Gov. DeSantis: ‘The Only Worn-Out Old Donkey I’m Looking To Put Out To Pasture Is Charlie Christ’

Republican Florida Gov. Ron DeSantis took a shot at, what he called, his “worn-out old donkey” opponent at Monday’s debate against Democratic Florida gubernatorial candidate Charlie Crist.

During the fiery debate that took place in the wake of the upcoming Nov. 8 election, the two clashed on issues including inflation, taxes, COVID-19 lockdowns and gender transitions for minors. The moderator also asked the candidates about their plans to reduce inflation and its effects on the people of Florida.

Crist argued that DeSantis repeatedly mentioned Biden in his answer because he intends to run against him in 2024, though the governor has never publicly announced his interests in running for president.

“Well listen, I know that Charlie is interested in talking about 2024 and [President] Joe Biden but I just want to make things very, very clear. The only worn-out old donkey I’m looking to put out to pasture is Charlie Crist,” DeSantis said. “And you want to talk about standing up for taxpayers, when Charlie Crist was governor, he ran saying he would not raise taxes and he signed off on the largest increase in taxes and fees in the history of the state of Florida. We just enacted the largest decrease of taxes in the history of Florida.”

https://www.youtube.com/watch?v=jiHqbe28bn0

“Well Ron, we know you love to bully people and the name-calling you just exchanged, I can take it. But you shouldn’t do it when children stand behind you at a press conference when they’re wearing a mask,” Crist said. “But apparently that’s your nature and that’s too bad.” (RELATED: Charlie Crist Compares Gov. Ron DeSantis To Satan And Himself To Jesus Christ) 

The Democratic candidate was referencing a moment in March when DeSantis told a group of college students standing behind his podium at the University of South Florida that they did not have to wear masks during his speech.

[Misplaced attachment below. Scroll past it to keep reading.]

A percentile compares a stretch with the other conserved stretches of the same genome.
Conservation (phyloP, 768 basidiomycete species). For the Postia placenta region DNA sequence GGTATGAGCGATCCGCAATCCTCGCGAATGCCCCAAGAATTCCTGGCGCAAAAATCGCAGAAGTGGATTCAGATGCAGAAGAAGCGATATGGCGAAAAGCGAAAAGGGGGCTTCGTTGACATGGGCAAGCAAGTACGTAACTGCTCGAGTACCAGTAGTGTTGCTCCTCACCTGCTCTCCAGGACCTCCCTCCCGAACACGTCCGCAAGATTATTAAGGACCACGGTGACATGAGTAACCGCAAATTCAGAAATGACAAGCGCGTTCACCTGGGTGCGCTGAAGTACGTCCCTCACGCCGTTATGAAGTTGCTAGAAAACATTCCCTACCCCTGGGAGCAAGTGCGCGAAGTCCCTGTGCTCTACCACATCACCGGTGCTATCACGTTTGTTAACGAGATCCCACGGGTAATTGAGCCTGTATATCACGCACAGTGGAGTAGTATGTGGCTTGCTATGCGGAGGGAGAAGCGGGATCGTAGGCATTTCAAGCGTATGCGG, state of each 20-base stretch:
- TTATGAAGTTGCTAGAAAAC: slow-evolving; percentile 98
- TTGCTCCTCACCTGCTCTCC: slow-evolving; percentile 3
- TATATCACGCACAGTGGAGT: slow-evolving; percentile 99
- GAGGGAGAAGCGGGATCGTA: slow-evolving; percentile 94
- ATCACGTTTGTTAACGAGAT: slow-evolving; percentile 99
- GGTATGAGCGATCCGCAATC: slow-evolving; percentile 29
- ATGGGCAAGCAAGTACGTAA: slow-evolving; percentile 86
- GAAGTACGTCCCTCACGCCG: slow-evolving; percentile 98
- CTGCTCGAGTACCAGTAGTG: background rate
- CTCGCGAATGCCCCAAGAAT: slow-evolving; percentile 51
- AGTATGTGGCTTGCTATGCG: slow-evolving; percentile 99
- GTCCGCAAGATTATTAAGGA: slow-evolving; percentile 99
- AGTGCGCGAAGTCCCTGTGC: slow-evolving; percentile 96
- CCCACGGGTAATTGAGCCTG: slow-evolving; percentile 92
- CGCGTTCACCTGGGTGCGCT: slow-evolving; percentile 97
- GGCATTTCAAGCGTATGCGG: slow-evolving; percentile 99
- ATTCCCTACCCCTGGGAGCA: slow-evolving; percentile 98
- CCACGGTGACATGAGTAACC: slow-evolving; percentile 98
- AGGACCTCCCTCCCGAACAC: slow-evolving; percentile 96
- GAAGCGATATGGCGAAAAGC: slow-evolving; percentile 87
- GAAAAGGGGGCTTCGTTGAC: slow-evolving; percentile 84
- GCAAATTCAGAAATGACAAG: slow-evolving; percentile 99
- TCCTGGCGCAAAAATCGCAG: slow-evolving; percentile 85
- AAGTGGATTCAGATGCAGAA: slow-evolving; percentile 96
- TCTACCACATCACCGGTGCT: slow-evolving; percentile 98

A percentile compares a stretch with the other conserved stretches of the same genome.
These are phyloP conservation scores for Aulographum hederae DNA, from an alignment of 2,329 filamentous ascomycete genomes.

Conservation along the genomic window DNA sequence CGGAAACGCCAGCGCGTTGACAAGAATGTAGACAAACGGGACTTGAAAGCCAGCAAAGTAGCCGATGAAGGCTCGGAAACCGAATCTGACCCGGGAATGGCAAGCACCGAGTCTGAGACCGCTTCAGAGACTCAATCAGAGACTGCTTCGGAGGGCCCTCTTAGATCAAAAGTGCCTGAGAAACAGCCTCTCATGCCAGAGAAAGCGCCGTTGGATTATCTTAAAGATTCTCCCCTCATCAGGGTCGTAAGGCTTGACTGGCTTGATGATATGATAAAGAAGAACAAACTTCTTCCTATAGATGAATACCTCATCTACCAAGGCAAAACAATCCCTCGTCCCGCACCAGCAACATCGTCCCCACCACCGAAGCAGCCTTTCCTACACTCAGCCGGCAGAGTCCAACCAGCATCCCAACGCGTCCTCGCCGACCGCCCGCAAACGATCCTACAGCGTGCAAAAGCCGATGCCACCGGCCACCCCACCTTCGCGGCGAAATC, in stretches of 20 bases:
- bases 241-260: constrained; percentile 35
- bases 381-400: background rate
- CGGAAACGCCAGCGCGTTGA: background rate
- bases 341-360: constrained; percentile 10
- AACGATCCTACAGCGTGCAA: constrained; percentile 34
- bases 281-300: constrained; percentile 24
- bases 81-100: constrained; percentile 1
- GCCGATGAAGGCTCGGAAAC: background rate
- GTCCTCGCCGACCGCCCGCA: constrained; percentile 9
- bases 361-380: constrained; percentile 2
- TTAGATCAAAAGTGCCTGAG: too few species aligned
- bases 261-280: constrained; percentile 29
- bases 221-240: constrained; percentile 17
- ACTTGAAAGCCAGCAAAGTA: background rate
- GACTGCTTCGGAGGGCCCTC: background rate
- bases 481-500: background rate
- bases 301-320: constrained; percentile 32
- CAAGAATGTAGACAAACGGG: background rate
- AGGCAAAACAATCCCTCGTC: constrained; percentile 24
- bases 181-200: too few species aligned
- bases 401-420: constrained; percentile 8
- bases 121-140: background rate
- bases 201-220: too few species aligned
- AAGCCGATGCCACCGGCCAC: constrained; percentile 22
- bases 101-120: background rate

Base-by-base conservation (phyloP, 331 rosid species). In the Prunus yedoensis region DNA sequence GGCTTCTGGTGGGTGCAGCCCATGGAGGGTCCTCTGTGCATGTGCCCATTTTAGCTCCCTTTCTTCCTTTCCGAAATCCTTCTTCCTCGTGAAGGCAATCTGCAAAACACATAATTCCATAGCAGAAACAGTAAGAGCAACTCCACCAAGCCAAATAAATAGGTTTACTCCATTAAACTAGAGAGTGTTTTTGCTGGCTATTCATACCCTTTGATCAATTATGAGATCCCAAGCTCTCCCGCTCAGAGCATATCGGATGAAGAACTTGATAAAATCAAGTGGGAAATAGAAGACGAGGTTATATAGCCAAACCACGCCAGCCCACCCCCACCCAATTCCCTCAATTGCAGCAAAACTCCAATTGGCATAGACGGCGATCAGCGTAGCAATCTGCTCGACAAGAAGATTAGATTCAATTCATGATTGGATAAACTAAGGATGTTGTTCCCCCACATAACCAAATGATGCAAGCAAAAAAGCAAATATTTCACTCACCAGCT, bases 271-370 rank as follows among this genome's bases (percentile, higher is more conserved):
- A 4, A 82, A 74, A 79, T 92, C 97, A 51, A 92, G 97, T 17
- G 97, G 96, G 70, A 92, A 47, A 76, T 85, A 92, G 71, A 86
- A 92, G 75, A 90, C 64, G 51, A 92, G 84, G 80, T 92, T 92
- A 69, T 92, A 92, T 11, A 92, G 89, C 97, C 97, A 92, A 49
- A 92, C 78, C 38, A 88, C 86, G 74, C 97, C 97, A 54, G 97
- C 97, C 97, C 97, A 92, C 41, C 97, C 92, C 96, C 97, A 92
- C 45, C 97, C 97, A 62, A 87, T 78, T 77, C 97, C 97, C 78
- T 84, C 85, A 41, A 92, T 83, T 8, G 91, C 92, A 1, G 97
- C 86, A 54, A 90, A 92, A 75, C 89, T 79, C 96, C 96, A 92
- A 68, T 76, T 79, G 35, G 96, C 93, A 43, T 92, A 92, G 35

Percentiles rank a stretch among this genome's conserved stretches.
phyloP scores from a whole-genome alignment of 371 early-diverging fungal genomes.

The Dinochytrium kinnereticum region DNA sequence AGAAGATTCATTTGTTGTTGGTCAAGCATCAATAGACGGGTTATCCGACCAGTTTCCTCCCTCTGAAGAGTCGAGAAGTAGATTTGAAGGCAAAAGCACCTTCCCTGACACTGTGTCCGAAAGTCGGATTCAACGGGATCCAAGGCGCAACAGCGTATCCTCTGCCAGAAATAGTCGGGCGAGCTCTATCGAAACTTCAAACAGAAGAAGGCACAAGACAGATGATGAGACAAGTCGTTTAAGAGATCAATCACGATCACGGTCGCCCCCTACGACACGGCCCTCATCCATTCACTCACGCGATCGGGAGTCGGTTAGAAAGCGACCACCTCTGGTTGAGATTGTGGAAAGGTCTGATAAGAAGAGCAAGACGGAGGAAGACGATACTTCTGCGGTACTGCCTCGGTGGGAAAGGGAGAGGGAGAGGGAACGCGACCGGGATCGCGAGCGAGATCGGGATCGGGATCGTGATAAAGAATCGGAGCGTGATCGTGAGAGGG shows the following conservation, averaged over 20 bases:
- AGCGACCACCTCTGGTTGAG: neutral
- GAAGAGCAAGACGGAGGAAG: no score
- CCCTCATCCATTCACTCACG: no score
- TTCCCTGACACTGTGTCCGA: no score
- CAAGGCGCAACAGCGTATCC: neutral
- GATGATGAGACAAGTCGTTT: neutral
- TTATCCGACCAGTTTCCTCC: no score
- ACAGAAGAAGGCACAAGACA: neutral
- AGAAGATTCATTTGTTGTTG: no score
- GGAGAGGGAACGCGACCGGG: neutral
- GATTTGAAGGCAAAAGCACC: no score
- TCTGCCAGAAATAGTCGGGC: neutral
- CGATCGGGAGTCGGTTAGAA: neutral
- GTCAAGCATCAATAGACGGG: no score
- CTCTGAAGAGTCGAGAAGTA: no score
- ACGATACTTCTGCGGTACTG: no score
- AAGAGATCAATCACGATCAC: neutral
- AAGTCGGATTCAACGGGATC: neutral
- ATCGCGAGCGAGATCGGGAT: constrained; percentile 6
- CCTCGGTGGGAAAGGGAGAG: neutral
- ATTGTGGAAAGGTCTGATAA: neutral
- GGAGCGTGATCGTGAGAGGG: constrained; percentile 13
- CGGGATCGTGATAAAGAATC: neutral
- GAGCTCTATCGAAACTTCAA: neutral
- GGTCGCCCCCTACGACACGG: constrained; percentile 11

During the debate, Crist accused DeSantis of making “political war zones” out of the state’s public school system by signing the Parental Rights in Education bill earlier in the year to bar educators from teaching sexual orientation and gender identity to students in kindergarten through third grade.

“When you oppose the parents rights in education bill, which prevents six, seven [and] eight-year-olds from having sexuality, gender ideology injected into their curriculum, you are the one that’s waging culture war,” DeSantis said. “I’m simply defending parents and students because it’s inappropriate to have that in elementary school, it’s inappropriate to tell a six-year-old that they were born in the wrong body, it’s inappropriate to tell an eight-year-old that they may have been born a girl but maybe they’re really a boy. That’s wrong. We need to do the basics, we need to teach them to read, write, add and subtract.”

The governor also said that he will protect women’s sports by banning biological males from competing against females. In response, Crist then accused him of “dividing” the people of Florida.

On the topic of abortion, DeSantis touted legislation that he signed in April, which banned abortion after 15 weeks gestation with the exception of saving the mother’s life.

The moderator asked the two candidates about their stances on performing transitioning procedures for minors, to which DeSantis stood firmly against puberty blockers and sex reassignment surgeries due to some cases where minors recover from gender dysphoria.

“You should not mutilate minors,” he said. “And they went through this when they were minors and now they regret it and other countries in Europe that went down this road have now backtracked and so we’re doing the right thing, it’s inappropriate to be doing what’s basically genital mutilation.”

Crist accused DeSantis of believing to know better than a medical professional and an individual on their “health” and “right to choose.” The governor said they are young kids who lack the temperament to undergo a “radical procedure” that changes their physical being for life.



Nicole Silverio